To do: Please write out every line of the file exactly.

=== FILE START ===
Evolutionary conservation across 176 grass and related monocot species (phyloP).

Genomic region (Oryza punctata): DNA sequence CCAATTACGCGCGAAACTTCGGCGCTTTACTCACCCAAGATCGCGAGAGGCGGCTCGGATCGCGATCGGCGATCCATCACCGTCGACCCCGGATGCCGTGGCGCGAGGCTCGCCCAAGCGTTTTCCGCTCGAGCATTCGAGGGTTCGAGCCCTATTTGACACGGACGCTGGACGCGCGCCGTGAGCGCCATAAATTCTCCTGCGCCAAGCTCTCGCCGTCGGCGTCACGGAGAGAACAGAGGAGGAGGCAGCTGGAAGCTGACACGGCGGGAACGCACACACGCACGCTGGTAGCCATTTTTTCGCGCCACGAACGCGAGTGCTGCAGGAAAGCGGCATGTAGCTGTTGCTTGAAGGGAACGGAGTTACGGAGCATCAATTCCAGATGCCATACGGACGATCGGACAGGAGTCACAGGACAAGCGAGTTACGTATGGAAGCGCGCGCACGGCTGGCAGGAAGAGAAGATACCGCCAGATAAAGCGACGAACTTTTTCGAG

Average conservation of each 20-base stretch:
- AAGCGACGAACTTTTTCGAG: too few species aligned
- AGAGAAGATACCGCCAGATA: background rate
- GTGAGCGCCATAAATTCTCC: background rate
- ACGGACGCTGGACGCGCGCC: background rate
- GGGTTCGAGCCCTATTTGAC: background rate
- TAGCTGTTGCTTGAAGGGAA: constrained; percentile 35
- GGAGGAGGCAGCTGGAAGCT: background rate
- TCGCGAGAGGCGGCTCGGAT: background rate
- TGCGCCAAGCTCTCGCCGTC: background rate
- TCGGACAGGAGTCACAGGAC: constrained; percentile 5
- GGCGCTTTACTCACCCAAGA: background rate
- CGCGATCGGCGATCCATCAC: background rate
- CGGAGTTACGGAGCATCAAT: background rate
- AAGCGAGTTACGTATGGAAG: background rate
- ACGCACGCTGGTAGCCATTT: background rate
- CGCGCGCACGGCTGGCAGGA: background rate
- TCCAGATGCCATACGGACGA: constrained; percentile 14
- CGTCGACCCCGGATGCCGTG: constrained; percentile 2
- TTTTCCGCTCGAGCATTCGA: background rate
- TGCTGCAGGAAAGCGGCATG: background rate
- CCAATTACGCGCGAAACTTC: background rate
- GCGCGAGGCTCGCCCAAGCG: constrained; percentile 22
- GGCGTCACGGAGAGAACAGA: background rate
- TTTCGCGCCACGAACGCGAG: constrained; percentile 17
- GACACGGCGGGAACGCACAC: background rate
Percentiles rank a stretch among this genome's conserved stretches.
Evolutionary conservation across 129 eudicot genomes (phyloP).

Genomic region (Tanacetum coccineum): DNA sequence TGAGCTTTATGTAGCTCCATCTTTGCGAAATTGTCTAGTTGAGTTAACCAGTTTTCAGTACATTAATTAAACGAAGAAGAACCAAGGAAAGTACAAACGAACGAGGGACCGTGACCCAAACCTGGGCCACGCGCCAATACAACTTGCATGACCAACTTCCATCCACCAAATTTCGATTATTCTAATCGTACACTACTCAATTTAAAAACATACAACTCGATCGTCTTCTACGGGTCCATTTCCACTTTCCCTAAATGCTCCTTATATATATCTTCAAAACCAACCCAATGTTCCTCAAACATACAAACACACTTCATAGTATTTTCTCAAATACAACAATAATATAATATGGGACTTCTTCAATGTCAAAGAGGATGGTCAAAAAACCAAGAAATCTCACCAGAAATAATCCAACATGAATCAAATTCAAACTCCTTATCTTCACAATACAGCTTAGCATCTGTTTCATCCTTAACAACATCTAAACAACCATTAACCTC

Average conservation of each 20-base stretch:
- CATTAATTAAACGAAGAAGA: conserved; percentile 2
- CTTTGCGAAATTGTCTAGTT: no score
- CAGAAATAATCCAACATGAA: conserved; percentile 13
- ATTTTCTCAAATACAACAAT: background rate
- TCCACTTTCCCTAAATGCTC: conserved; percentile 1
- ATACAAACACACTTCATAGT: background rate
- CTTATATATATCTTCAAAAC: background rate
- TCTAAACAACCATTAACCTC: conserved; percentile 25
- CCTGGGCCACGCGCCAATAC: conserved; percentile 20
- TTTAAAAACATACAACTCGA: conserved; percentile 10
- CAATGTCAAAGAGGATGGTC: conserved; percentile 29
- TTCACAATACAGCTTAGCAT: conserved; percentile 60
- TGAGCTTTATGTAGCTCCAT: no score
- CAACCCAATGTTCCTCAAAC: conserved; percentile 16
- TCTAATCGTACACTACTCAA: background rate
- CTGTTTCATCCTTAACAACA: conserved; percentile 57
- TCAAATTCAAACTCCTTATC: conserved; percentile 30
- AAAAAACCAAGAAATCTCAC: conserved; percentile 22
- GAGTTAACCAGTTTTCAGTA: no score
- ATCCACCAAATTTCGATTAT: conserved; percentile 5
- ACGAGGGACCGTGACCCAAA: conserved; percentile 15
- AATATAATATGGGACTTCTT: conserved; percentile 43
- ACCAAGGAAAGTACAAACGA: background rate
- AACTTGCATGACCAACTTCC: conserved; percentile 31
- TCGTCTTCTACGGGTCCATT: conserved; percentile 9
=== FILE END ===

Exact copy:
Evolutionary conservation across 176 grass and related monocot species (phyloP).

Genomic region (Oryza punctata): DNA sequence CCAATTACGCGCGAAACTTCGGCGCTTTACTCACCCAAGATCGCGAGAGGCGGCTCGGATCGCGATCGGCGATCCATCACCGTCGACCCCGGATGCCGTGGCGCGAGGCTCGCCCAAGCGTTTTCCGCTCGAGCATTCGAGGGTTCGAGCCCTATTTGACACGGACGCTGGACGCGCGCCGTGAGCGCCATAAATTCTCCTGCGCCAAGCTCTCGCCGTCGGCGTCACGGAGAGAACAGAGGAGGAGGCAGCTGGAAGCTGACACGGCGGGAACGCACACACGCACGCTGGTAGCCATTTTTTCGCGCCACGAACGCGAGTGCTGCAGGAAAGCGGCATGTAGCTGTTGCTTGAAGGGAACGGAGTTACGGAGCATCAATTCCAGATGCCATACGGACGATCGGACAGGAGTCACAGGACAAGCGAGTTACGTATGGAAGCGCGCGCACGGCTGGCAGGAAGAGAAGATACCGCCAGATAAAGCGACGAACTTTTTCGAG

Average conservation of each 20-base stretch:
- AAGCGACGAACTTTTTCGAG: too few species aligned
- AGAGAAGATACCGCCAGATA: background rate
- GTGAGCGCCATAAATTCTCC: background rate
- ACGGACGCTGGACGCGCGCC: background rate
- GGGTTCGAGCCCTATTTGAC: background rate
- TAGCTGTTGCTTGAAGGGAA: constrained; percentile 35
- GGAGGAGGCAGCTGGAAGCT: background rate
- TCGCGAGAGGCGGCTCGGAT: background rate
- TGCGCCAAGCTCTCGCCGTC: background rate
- TCGGACAGGAGTCACAGGAC: constrained; percentile 5
- GGCGCTTTACTCACCCAAGA: background rate
- CGCGATCGGCGATCCATCAC: background rate
- CGGAGTTACGGAGCATCAAT: background rate
- AAGCGAGTTACGTATGGAAG: background rate
- ACGCACGCTGGTAGCCATTT: background rate
- CGCGCGCACGGCTGGCAGGA: background rate
- TCCAGATGCCATACGGACGA: constrained; percentile 14
- CGTCGACCCCGGATGCCGTG: constrained; percentile 2
- TTTTCCGCTCGAGCATTCGA: background rate
- TGCTGCAGGAAAGCGGCATG: background rate
- CCAATTACGCGCGAAACTTC: background rate
- GCGCGAGGCTCGCCCAAGCG: constrained; percentile 22
- GGCGTCACGGAGAGAACAGA: background rate
- TTTCGCGCCACGAACGCGAG: constrained; percentile 17
- GACACGGCGGGAACGCACAC: background rate
Percentiles rank a stretch among this genome's conserved stretches.
Evolutionary conservation across 129 eudicot genomes (phyloP).

Genomic region (Tanacetum coccineum): DNA sequence TGAGCTTTATGTAGCTCCATCTTTGCGAAATTGTCTAGTTGAGTTAACCAGTTTTCAGTACATTAATTAAACGAAGAAGAACCAAGGAAAGTACAAACGAACGAGGGACCGTGACCCAAACCTGGGCCACGCGCCAATACAACTTGCATGACCAACTTCCATCCACCAAATTTCGATTATTCTAATCGTACACTACTCAATTTAAAAACATACAACTCGATCGTCTTCTACGGGTCCATTTCCACTTTCCCTAAATGCTCCTTATATATATCTTCAAAACCAACCCAATGTTCCTCAAACATACAAACACACTTCATAGTATTTTCTCAAATACAACAATAATATAATATGGGACTTCTTCAATGTCAAAGAGGATGGTCAAAAAACCAAGAAATCTCACCAGAAATAATCCAACATGAATCAAATTCAAACTCCTTATCTTCACAATACAGCTTAGCATCTGTTTCATCCTTAACAACATCTAAACAACCATTAACCTC

Average conservation of each 20-base stretch:
- CATTAATTAAACGAAGAAGA: conserved; percentile 2
- CTTTGCGAAATTGTCTAGTT: no score
- CAGAAATAATCCAACATGAA: conserved; percentile 13
- ATTTTCTCAAATACAACAAT: background rate
- TCCACTTTCCCTAAATGCTC: conserved; percentile 1
- ATACAAACACACTTCATAGT: background rate
- CTTATATATATCTTCAAAAC: background rate
- TCTAAACAACCATTAACCTC: conserved; percentile 25
- CCTGGGCCACGCGCCAATAC: conserved; percentile 20
- TTTAAAAACATACAACTCGA: conserved; percentile 10
- CAATGTCAAAGAGGATGGTC: conserved; percentile 29
- TTCACAATACAGCTTAGCAT: conserved; percentile 60
- TGAGCTTTATGTAGCTCCAT: no score
- CAACCCAATGTTCCTCAAAC: conserved; percentile 16
- TCTAATCGTACACTACTCAA: background rate
- CTGTTTCATCCTTAACAACA: conserved; percentile 57
- TCAAATTCAAACTCCTTATC: conserved; percentile 30
- AAAAAACCAAGAAATCTCAC: conserved; percentile 22
- GAGTTAACCAGTTTTCAGTA: no score
- ATCCACCAAATTTCGATTAT: conserved; percentile 5
- ACGAGGGACCGTGACCCAAA: conserved; percentile 15
- AATATAATATGGGACTTCTT: conserved; percentile 43
- ACCAAGGAAAGTACAAACGA: background rate
- AACTTGCATGACCAACTTCC: conserved; percentile 31
- TCGTCTTCTACGGGTCCATT: conserved; percentile 9